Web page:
Sales tips for new stations

For anybody launching a new radio station the “to do” list is, as they say, as long as your arm and as the owner the buck stops with you for most things. Head of programming, head of HR, head of social media, head of music etc etc, the list goes on.

Eventually though you will come to the part of the “to do” list that says something like “make some money to pay for this thing” and you instantly add “head of sales” to your long list of titles.

Let’s not beat around the bush – in this day and age selling any type of media is tough. It’s incredibly competitive, not only are you selling against other radio stations in your area and local newspapers but now you also have to compete with the might of Facebook as they make it easier and easier for small local businesses to advertise on their platforms.

But, enough of the doom and gloom you still have a job to do, so where to start? Rather than rush into this, take a step back and start to put a plan in place:

  1. Understand your brand – what type of radio station have you created? You’ll have done this right at the start of your journey but now it becomes really important as this dictates the type of audience you are likely to attract and in turn the type of client that will want to talk to them. Create your “brand story”, a story that resonates with potential advertisers and brings your radio station to life.
  2. What type of audience are you hoping to deliver? Again, this was one of the first things you did when you planned the radio station but now is the time to bring them to life and paint a picture for your potential advertisers. Numbers and facts do a job but being able to sit in front of a potential advertiser and paint a picture of your listeners is a very powerful and persuasive tool.
  3. What do you have to sell? Think about the different commercial options available to you (it’s a long list) and start to decide what you want to offer to potential advertisers. A lot of stations start with only two, standard audio advertising and sponsorship to keep it simple but it doesn’t have to be that way. Virgin Radio’s flagship breakfast show launched ad free leaving Sky, through their show sponsorship, as the main commercial partner. An extreme example but it’s an option. On a smaller scale, new Kent based internet radio station “Made In Kent” runs ad free, instead offering clients the opportunity to promote themselves through hourly business profiles. Food for thought.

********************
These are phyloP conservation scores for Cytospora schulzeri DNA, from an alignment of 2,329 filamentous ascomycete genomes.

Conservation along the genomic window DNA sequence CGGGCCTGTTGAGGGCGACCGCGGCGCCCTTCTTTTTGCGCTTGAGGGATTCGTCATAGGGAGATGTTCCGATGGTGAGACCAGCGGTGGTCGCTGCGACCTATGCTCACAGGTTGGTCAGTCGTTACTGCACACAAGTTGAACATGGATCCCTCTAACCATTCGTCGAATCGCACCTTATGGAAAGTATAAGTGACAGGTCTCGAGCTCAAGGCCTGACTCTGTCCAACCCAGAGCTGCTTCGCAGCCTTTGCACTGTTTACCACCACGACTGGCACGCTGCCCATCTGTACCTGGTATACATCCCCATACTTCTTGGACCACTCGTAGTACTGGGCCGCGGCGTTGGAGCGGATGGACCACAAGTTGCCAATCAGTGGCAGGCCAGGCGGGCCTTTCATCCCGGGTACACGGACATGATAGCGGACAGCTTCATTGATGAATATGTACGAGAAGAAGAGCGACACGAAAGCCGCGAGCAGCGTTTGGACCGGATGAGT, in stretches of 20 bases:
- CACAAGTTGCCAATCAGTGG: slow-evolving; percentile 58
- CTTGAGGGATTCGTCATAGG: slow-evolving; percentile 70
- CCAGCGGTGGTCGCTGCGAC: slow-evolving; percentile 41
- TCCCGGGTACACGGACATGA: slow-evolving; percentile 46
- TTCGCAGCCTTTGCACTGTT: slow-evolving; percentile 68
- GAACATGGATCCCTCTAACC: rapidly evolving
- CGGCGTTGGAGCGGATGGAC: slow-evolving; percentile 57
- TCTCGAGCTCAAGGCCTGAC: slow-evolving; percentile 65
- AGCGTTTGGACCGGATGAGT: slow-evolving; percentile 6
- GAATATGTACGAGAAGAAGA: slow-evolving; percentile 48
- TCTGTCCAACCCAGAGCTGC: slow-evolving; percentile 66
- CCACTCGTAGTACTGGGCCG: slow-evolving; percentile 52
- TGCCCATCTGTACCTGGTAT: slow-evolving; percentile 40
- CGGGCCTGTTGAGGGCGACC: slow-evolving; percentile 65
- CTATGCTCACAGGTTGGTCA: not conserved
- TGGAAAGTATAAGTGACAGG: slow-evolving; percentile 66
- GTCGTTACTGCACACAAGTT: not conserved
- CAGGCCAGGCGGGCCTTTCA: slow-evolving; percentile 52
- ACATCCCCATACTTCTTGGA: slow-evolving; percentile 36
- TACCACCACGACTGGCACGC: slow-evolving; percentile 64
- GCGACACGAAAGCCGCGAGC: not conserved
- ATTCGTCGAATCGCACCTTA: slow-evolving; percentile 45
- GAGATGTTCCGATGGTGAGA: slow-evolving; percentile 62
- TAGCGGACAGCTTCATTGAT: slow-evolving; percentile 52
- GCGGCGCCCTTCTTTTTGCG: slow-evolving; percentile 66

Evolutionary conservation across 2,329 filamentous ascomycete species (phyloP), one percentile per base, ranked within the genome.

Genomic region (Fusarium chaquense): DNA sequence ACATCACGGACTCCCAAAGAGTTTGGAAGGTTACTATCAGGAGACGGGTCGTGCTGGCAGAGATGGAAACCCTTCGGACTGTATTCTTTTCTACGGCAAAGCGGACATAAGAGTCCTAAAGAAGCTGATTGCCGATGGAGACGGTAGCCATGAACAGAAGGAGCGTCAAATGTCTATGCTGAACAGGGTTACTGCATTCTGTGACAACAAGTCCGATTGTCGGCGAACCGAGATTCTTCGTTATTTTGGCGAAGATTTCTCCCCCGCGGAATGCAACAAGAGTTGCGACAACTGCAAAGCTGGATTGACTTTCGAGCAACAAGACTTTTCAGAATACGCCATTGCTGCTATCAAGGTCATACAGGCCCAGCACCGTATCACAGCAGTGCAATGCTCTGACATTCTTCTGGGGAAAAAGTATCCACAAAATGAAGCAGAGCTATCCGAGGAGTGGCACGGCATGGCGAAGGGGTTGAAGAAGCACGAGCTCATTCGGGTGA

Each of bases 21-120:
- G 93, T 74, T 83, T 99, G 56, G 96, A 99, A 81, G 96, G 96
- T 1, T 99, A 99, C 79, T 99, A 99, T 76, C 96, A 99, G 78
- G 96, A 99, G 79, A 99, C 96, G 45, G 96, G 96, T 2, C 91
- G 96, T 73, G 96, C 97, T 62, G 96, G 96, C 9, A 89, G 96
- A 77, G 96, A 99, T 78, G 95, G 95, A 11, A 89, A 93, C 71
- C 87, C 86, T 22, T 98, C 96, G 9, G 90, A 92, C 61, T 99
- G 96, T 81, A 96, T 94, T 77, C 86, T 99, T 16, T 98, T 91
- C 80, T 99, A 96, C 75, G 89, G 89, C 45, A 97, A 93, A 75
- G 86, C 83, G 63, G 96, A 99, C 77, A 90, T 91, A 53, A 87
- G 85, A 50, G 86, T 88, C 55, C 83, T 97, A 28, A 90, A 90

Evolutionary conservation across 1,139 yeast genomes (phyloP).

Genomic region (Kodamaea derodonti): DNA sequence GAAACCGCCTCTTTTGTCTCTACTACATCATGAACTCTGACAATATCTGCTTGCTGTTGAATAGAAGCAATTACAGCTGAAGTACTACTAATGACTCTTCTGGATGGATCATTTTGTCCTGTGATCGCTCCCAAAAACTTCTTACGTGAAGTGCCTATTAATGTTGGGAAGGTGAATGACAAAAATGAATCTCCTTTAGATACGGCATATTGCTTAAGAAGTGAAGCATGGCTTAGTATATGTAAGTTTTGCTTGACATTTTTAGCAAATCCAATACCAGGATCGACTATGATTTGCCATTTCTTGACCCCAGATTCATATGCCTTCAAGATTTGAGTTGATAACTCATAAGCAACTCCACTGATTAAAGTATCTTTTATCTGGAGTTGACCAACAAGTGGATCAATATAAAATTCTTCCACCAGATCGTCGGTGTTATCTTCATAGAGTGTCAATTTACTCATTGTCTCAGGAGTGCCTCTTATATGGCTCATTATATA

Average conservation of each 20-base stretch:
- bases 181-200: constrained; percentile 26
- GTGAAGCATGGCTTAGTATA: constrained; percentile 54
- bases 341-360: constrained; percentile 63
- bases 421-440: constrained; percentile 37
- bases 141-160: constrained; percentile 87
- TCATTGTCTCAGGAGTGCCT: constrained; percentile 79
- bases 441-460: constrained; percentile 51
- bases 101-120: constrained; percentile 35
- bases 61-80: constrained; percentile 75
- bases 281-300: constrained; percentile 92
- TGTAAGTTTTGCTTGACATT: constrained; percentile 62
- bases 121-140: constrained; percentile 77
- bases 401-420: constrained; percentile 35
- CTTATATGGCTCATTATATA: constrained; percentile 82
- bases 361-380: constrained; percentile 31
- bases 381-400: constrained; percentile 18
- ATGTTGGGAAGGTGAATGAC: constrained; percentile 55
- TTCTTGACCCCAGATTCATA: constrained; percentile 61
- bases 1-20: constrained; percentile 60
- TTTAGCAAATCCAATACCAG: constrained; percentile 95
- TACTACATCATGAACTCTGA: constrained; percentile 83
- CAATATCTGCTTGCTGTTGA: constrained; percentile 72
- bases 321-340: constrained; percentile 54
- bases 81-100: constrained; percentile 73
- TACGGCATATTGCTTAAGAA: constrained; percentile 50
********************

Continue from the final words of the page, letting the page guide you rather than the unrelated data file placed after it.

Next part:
4. How much do you have to sell? It’s the age-old conundrum for radio stations of any size – how much advertising “noise” do you broadcast compared to audience attracting content and how do you get the balance right. When a station first goes to air, the rule of thumb is go light on commercial content and build an audience. Allow for minimal traditional advertising minutage and focus on launch partners who can sponsor key shows and features. P.S. don’t forget your digital and social media opportunities for advertisers.
  5. How much are you going to sell it for? A simple question but with no simple answer I’m afraid. I can offer 2 suggestions:
    1. From the bottom up – set your pricing based on competitor analysis and gut feel, multiply this by the quantity you’ve decided on and that will give you the ceiling revenue you can achieve. Add in a % fill rate to make your forecast a bit more realistic.
    2. From the top down – identify how much your commercial efforts need to generate every month and calculate the pricing and inventory levels accordingly – simple (ish).
  6. Who is going to sell it for you? If you’ve got points 1 to 5 covered then the commercial side of your radio station is in a good place and you are ready to put yourself in front of potential advertisers. But the question is, who is going to do this for you? Recruiting a salesperson is, to say the least, a bit of a minefield. Selling radio isn’t impossible but it certainly isn’t easy and how to pick a sales winner to is enough of a topic for a whole new Blog. As a headline I would offer this advice – when making a decision on who to take on as a salesperson, go with a few teaspoons of personal recommendation, a cup full of tried and tested interview technique and a healthy dose of gut feel.
  7. How much money are you actually to make? See point 5 I’m afraid.
Dominic Barker
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